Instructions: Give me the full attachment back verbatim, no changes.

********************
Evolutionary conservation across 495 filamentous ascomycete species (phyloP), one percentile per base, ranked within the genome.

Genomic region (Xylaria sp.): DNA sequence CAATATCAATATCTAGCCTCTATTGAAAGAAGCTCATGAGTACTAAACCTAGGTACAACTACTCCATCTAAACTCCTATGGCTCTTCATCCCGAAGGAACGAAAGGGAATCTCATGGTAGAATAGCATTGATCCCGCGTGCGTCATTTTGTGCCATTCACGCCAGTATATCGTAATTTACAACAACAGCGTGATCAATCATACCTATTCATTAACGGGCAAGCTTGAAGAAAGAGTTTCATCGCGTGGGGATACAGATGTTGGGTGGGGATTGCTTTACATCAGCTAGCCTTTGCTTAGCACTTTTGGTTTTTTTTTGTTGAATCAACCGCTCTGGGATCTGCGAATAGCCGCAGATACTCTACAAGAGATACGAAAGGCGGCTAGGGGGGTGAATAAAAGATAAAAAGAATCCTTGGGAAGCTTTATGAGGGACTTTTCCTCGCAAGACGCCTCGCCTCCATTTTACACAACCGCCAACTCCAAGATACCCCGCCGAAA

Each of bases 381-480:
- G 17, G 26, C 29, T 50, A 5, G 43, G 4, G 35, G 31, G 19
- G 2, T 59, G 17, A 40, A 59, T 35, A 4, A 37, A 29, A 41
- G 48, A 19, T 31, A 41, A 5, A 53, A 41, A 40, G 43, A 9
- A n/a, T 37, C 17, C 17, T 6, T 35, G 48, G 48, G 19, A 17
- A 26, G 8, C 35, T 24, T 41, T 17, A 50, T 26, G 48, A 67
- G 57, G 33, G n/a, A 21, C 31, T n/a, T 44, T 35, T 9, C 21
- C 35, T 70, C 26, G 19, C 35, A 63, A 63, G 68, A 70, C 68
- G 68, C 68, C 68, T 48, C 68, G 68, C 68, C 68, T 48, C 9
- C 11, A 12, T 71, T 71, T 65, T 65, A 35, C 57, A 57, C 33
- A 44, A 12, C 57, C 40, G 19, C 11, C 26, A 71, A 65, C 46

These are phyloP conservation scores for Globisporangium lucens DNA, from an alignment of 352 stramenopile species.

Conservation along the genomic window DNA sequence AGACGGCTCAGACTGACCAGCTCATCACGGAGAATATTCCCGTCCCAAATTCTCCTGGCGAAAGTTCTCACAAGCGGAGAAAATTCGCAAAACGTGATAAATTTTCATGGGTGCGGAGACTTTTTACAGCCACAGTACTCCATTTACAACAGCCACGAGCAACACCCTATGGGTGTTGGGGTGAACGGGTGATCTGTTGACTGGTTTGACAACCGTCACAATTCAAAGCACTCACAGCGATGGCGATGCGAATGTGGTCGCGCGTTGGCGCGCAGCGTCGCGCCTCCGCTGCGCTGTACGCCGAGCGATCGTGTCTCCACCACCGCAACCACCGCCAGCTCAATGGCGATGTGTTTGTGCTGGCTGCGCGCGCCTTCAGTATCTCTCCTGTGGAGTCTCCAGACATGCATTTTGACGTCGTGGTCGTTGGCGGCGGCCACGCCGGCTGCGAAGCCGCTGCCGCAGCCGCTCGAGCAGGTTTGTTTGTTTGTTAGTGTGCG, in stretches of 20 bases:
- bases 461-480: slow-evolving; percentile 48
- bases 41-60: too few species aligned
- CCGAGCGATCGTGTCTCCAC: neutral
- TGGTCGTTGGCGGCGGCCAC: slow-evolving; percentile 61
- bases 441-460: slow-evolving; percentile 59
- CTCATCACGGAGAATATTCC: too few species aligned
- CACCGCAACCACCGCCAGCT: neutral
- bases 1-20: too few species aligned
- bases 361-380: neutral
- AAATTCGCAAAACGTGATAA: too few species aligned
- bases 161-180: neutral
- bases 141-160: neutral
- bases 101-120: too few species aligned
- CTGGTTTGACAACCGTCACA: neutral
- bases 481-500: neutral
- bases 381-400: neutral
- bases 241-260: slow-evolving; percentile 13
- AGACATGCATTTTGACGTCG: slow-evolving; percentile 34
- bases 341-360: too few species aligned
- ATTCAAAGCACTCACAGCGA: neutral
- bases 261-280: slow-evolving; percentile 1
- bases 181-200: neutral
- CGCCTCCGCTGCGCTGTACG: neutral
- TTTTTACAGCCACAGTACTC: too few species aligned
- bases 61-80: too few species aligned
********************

Evolutionary conservation across 495 filamentous ascomycete species (phyloP), one percentile per base, ranked within the genome.

Genomic region (Xylaria sp.): DNA sequence CAATATCAATATCTAGCCTCTATTGAAAGAAGCTCATGAGTACTAAACCTAGGTACAACTACTCCATCTAAACTCCTATGGCTCTTCATCCCGAAGGAACGAAAGGGAATCTCATGGTAGAATAGCATTGATCCCGCGTGCGTCATTTTGTGCCATTCACGCCAGTATATCGTAATTTACAACAACAGCGTGATCAATCATACCTATTCATTAACGGGCAAGCTTGAAGAAAGAGTTTCATCGCGTGGGGATACAGATGTTGGGTGGGGATTGCTTTACATCAGCTAGCCTTTGCTTAGCACTTTTGGTTTTTTTTTGTTGAATCAACCGCTCTGGGATCTGCGAATAGCCGCAGATACTCTACAAGAGATACGAAAGGCGGCTAGGGGGGTGAATAAAAGATAAAAAGAATCCTTGGGAAGCTTTATGAGGGACTTTTCCTCGCAAGACGCCTCGCCTCCATTTTACACAACCGCCAACTCCAAGATACCCCGCCGAAA

Each of bases 381-480:
- G 17, G 26, C 29, T 50, A 5, G 43, G 4, G 35, G 31, G 19
- G 2, T 59, G 17, A 40, A 59, T 35, A 4, A 37, A 29, A 41
- G 48, A 19, T 31, A 41, A 5, A 53, A 41, A 40, G 43, A 9
- A n/a, T 37, C 17, C 17, T 6, T 35, G 48, G 48, G 19, A 17
- A 26, G 8, C 35, T 24, T 41, T 17, A 50, T 26, G 48, A 67
- G 57, G 33, G n/a, A 21, C 31, T n/a, T 44, T 35, T 9, C 21
- C 35, T 70, C 26, G 19, C 35, A 63, A 63, G 68, A 70, C 68
- G 68, C 68, C 68, T 48, C 68, G 68, C 68, C 68, T 48, C 9
- C 11, A 12, T 71, T 71, T 65, T 65, A 35, C 57, A 57, C 33
- A 44, A 12, C 57, C 40, G 19, C 11, C 26, A 71, A 65, C 46

These are phyloP conservation scores for Globisporangium lucens DNA, from an alignment of 352 stramenopile species.

Conservation along the genomic window DNA sequence AGACGGCTCAGACTGACCAGCTCATCACGGAGAATATTCCCGTCCCAAATTCTCCTGGCGAAAGTTCTCACAAGCGGAGAAAATTCGCAAAACGTGATAAATTTTCATGGGTGCGGAGACTTTTTACAGCCACAGTACTCCATTTACAACAGCCACGAGCAACACCCTATGGGTGTTGGGGTGAACGGGTGATCTGTTGACTGGTTTGACAACCGTCACAATTCAAAGCACTCACAGCGATGGCGATGCGAATGTGGTCGCGCGTTGGCGCGCAGCGTCGCGCCTCCGCTGCGCTGTACGCCGAGCGATCGTGTCTCCACCACCGCAACCACCGCCAGCTCAATGGCGATGTGTTTGTGCTGGCTGCGCGCGCCTTCAGTATCTCTCCTGTGGAGTCTCCAGACATGCATTTTGACGTCGTGGTCGTTGGCGGCGGCCACGCCGGCTGCGAAGCCGCTGCCGCAGCCGCTCGAGCAGGTTTGTTTGTTTGTTAGTGTGCG, in stretches of 20 bases:
- bases 461-480: slow-evolving; percentile 48
- bases 41-60: too few species aligned
- CCGAGCGATCGTGTCTCCAC: neutral
- TGGTCGTTGGCGGCGGCCAC: slow-evolving; percentile 61
- bases 441-460: slow-evolving; percentile 59
- CTCATCACGGAGAATATTCC: too few species aligned
- CACCGCAACCACCGCCAGCT: neutral
- bases 1-20: too few species aligned
- bases 361-380: neutral
- AAATTCGCAAAACGTGATAA: too few species aligned
- bases 161-180: neutral
- bases 141-160: neutral
- bases 101-120: too few species aligned
- CTGGTTTGACAACCGTCACA: neutral
- bases 481-500: neutral
- bases 381-400: neutral
- bases 241-260: slow-evolving; percentile 13
- AGACATGCATTTTGACGTCG: slow-evolving; percentile 34
- bases 341-360: too few species aligned
- ATTCAAAGCACTCACAGCGA: neutral
- bases 261-280: slow-evolving; percentile 1
- bases 181-200: neutral
- CGCCTCCGCTGCGCTGTACG: neutral
- TTTTTACAGCCACAGTACTC: too few species aligned
- bases 61-80: too few species aligned